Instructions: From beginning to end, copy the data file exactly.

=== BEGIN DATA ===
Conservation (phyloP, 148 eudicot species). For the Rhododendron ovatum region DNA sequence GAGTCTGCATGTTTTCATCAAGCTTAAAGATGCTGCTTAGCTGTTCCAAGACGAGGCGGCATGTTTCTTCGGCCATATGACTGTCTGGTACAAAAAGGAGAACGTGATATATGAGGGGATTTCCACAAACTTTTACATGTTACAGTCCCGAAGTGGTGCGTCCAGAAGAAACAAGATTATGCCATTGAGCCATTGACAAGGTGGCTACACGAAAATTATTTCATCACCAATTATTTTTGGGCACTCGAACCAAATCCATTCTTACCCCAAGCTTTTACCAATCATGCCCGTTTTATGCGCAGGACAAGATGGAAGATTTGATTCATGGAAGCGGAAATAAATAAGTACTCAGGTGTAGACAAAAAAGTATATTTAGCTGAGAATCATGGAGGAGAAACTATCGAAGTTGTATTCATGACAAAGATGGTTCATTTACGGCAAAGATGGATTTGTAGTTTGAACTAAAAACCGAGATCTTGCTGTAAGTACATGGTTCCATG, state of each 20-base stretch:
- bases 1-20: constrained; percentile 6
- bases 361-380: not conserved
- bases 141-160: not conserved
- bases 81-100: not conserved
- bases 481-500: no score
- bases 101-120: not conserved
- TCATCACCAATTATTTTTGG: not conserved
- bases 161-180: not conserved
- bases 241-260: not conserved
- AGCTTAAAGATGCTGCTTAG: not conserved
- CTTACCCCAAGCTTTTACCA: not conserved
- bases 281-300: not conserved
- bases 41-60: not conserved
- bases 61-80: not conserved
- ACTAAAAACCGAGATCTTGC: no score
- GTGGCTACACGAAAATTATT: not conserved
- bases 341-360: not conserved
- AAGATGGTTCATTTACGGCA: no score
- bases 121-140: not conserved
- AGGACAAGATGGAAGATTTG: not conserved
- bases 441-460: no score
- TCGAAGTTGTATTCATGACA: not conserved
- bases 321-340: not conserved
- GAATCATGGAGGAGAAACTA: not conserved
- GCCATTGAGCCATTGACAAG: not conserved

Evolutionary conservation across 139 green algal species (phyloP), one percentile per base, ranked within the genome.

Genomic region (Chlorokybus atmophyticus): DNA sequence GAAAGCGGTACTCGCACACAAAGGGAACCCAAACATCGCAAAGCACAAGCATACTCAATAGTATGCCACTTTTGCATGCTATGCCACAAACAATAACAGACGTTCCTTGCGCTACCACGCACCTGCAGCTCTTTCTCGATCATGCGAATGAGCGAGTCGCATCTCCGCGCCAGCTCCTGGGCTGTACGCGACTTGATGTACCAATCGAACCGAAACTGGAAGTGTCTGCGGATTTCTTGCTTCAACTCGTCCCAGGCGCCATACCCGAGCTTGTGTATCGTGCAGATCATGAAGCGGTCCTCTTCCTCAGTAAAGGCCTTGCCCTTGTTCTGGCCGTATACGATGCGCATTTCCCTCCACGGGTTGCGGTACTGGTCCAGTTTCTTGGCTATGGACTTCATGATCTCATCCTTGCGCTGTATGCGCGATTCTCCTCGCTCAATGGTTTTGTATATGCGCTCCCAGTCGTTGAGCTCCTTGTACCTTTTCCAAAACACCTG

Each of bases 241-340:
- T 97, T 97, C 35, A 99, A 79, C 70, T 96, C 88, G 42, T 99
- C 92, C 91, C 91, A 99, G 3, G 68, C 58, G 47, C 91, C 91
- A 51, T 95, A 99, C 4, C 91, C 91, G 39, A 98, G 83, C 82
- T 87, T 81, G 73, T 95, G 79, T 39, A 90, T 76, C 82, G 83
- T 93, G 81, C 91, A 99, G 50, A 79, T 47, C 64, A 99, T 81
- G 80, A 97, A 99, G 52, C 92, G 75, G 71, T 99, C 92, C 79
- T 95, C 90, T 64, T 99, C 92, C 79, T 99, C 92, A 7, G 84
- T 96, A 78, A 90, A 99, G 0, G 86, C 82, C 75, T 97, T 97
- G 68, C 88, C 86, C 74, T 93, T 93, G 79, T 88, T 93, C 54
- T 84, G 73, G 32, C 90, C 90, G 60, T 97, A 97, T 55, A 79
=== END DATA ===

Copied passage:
Conservation (phyloP, 148 eudicot species). For the Rhododendron ovatum region DNA sequence GAGTCTGCATGTTTTCATCAAGCTTAAAGATGCTGCTTAGCTGTTCCAAGACGAGGCGGCATGTTTCTTCGGCCATATGACTGTCTGGTACAAAAAGGAGAACGTGATATATGAGGGGATTTCCACAAACTTTTACATGTTACAGTCCCGAAGTGGTGCGTCCAGAAGAAACAAGATTATGCCATTGAGCCATTGACAAGGTGGCTACACGAAAATTATTTCATCACCAATTATTTTTGGGCACTCGAACCAAATCCATTCTTACCCCAAGCTTTTACCAATCATGCCCGTTTTATGCGCAGGACAAGATGGAAGATTTGATTCATGGAAGCGGAAATAAATAAGTACTCAGGTGTAGACAAAAAAGTATATTTAGCTGAGAATCATGGAGGAGAAACTATCGAAGTTGTATTCATGACAAAGATGGTTCATTTACGGCAAAGATGGATTTGTAGTTTGAACTAAAAACCGAGATCTTGCTGTAAGTACATGGTTCCATG, state of each 20-base stretch:
- bases 1-20: constrained; percentile 6
- bases 361-380: not conserved
- bases 141-160: not conserved
- bases 81-100: not conserved
- bases 481-500: no score
- bases 101-120: not conserved
- TCATCACCAATTATTTTTGG: not conserved
- bases 161-180: not conserved
- bases 241-260: not conserved
- AGCTTAAAGATGCTGCTTAG: not conserved
- CTTACCCCAAGCTTTTACCA: not conserved
- bases 281-300: not conserved
- bases 41-60: not conserved
- bases 61-80: not conserved
- ACTAAAAACCGAGATCTTGC: no score
- GTGGCTACACGAAAATTATT: not conserved
- bases 341-360: not conserved
- AAGATGGTTCATTTACGGCA: no score
- bases 121-140: not conserved
- AGGACAAGATGGAAGATTTG: not conserved
- bases 441-460: no score
- TCGAAGTTGTATTCATGACA: not conserved
- bases 321-340: not conserved
- GAATCATGGAGGAGAAACTA: not conserved
- GCCATTGAGCCATTGACAAG: not conserved

Evolutionary conservation across 139 green algal species (phyloP), one percentile per base, ranked within the genome.

Genomic region (Chlorokybus atmophyticus): DNA sequence GAAAGCGGTACTCGCACACAAAGGGAACCCAAACATCGCAAAGCACAAGCATACTCAATAGTATGCCACTTTTGCATGCTATGCCACAAACAATAACAGACGTTCCTTGCGCTACCACGCACCTGCAGCTCTTTCTCGATCATGCGAATGAGCGAGTCGCATCTCCGCGCCAGCTCCTGGGCTGTACGCGACTTGATGTACCAATCGAACCGAAACTGGAAGTGTCTGCGGATTTCTTGCTTCAACTCGTCCCAGGCGCCATACCCGAGCTTGTGTATCGTGCAGATCATGAAGCGGTCCTCTTCCTCAGTAAAGGCCTTGCCCTTGTTCTGGCCGTATACGATGCGCATTTCCCTCCACGGGTTGCGGTACTGGTCCAGTTTCTTGGCTATGGACTTCATGATCTCATCCTTGCGCTGTATGCGCGATTCTCCTCGCTCAATGGTTTTGTATATGCGCTCCCAGTCGTTGAGCTCCTTGTACCTTTTCCAAAACACCTG

Each of bases 241-340:
- T 97, T 97, C 35, A 99, A 79, C 70, T 96, C 88, G 42, T 99
- C 92, C 91, C 91, A 99, G 3, G 68, C 58, G 47, C 91, C 91
- A 51, T 95, A 99, C 4, C 91, C 91, G 39, A 98, G 83, C 82
- T 87, T 81, G 73, T 95, G 79, T 39, A 90, T 76, C 82, G 83
- T 93, G 81, C 91, A 99, G 50, A 79, T 47, C 64, A 99, T 81
- G 80, A 97, A 99, G 52, C 92, G 75, G 71, T 99, C 92, C 79
- T 95, C 90, T 64, T 99, C 92, C 79, T 99, C 92, A 7, G 84
- T 96, A 78, A 90, A 99, G 0, G 86, C 82, C 75, T 97, T 97
- G 68, C 88, C 86, C 74, T 93, T 93, G 79, T 88, T 93, C 54
- T 84, G 73, G 32, C 90, C 90, G 60, T 97, A 97, T 55, A 79